Making bales? Remember, what comes off must go back…

The high growth rates over the past few weeks have meant that farmers across the country are ‘flat out’ cutting surplus paddocks for bales.

With everyone’s heads in silage mode, often times replacing those nutrients which have been removed from the paddock – through the silage – is forgotten about or put on the long finger.

This is usually only brought to the surface – in the future – when soil tests are carried out. The paddocks on the milking platform which tend to be cut for bales are often significantly lower in potassium (K), than those which are not.

To avoid this, it is important that these paddocks are fertilised adequately post-cutting to ensure that soil indexes are maintained.

The after grass on these paddocks is also very valuable in terms of the milk production potential that is capable from this high-quality grass; so fertilising them adequately is a must.

According to Teagasc, a typical bale weighing 800kg fresh (200kg dry matter (DM)) contains 10 units of nitrogen (N), 1.6 units of phosphorus (P) and 10 units of K.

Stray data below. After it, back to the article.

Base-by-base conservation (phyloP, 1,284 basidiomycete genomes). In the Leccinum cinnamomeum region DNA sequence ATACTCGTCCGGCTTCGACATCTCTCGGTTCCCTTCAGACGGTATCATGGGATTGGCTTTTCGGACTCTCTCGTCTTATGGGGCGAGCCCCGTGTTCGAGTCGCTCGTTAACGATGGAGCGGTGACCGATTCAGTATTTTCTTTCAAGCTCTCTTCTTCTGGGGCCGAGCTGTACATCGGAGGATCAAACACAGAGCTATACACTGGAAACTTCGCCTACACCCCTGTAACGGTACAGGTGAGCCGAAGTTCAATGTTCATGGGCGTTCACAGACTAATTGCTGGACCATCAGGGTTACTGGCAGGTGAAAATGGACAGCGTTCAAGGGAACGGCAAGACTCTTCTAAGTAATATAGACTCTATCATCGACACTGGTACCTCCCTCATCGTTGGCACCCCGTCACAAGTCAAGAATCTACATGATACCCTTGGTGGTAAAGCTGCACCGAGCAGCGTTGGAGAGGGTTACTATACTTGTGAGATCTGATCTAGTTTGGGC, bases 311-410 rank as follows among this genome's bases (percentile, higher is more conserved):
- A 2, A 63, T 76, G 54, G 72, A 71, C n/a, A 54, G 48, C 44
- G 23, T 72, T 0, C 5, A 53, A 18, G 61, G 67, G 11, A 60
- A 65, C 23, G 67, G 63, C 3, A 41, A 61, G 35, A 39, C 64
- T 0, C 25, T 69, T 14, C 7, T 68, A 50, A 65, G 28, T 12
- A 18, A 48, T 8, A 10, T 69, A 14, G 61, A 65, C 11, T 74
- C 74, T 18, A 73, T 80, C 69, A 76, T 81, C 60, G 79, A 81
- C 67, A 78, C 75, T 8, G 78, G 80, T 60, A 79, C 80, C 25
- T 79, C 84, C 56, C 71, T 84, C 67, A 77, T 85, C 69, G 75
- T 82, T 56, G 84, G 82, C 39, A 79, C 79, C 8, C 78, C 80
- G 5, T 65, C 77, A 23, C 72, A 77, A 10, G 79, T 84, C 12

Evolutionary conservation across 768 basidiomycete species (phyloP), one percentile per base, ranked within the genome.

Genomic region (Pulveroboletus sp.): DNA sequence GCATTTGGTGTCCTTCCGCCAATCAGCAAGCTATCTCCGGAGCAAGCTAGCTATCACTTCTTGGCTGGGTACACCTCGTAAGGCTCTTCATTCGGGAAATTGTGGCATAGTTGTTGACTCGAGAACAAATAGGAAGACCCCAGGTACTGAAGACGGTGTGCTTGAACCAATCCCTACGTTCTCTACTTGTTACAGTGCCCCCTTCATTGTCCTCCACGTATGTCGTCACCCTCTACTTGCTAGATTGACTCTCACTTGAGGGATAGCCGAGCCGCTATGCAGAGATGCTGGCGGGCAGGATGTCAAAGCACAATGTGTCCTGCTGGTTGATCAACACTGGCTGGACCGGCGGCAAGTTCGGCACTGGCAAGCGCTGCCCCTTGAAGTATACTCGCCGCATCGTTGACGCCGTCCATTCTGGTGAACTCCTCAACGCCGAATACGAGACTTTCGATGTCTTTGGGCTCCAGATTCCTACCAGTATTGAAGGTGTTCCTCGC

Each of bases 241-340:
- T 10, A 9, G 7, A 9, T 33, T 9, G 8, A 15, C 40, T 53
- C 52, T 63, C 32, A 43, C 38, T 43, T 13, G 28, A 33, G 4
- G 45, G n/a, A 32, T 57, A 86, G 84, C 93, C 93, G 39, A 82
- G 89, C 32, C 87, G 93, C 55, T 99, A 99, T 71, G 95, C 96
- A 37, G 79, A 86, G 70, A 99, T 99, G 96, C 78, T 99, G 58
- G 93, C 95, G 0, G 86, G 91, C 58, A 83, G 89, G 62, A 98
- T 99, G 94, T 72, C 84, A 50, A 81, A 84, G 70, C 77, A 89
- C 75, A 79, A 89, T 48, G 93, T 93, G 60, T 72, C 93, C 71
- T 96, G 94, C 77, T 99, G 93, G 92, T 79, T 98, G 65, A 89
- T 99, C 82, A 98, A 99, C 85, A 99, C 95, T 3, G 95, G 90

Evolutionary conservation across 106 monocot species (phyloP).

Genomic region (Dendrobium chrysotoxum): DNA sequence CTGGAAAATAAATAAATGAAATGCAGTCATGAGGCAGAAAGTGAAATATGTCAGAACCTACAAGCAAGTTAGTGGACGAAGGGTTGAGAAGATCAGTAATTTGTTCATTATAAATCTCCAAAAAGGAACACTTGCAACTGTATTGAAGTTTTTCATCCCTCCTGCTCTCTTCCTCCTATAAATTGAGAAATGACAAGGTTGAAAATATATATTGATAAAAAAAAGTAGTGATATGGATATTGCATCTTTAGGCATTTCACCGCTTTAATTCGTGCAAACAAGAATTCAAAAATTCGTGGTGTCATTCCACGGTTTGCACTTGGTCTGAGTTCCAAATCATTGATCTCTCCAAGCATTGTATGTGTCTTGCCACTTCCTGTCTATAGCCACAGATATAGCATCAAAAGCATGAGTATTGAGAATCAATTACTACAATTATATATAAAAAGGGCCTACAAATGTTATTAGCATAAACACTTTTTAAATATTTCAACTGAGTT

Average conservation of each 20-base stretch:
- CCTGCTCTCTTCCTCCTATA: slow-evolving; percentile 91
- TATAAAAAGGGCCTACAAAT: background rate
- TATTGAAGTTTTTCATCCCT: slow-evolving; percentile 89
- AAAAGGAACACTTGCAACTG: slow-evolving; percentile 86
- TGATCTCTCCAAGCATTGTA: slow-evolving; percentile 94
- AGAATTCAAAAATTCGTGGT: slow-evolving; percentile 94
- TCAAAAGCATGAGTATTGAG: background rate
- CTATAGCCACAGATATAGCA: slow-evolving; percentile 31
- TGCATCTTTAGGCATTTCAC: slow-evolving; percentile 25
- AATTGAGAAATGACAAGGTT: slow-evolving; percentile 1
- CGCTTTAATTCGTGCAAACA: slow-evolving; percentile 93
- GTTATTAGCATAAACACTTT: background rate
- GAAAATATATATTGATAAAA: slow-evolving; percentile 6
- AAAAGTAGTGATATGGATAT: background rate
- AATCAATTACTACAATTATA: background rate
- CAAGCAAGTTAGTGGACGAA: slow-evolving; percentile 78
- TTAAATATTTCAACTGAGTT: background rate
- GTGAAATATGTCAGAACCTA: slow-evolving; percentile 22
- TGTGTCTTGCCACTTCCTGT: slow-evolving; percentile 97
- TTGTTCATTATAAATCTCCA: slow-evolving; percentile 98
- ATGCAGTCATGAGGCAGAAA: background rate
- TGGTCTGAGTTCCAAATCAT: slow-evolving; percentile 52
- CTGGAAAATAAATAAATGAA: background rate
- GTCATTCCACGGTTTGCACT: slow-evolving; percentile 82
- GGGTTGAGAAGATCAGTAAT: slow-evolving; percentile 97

With this in mind, depending on the amount of bales/ac that are harvested, the amount of N, P and K removed can be substantial.

For instance, four-to-five bales/ac will remove six-to-eight units of P/ac and 40-50 units of K/ac.

Source: Teagasc

Teagasc recommends targeting slurry to these paddocks after cutting to replace these nutrients taken off.

Also Read: Grass advice: Making use of a very valuable resource

If no slurry is available a compound fertiliser can be used. In the case of N, this is not usually an issue as it is applied before and after cutting.

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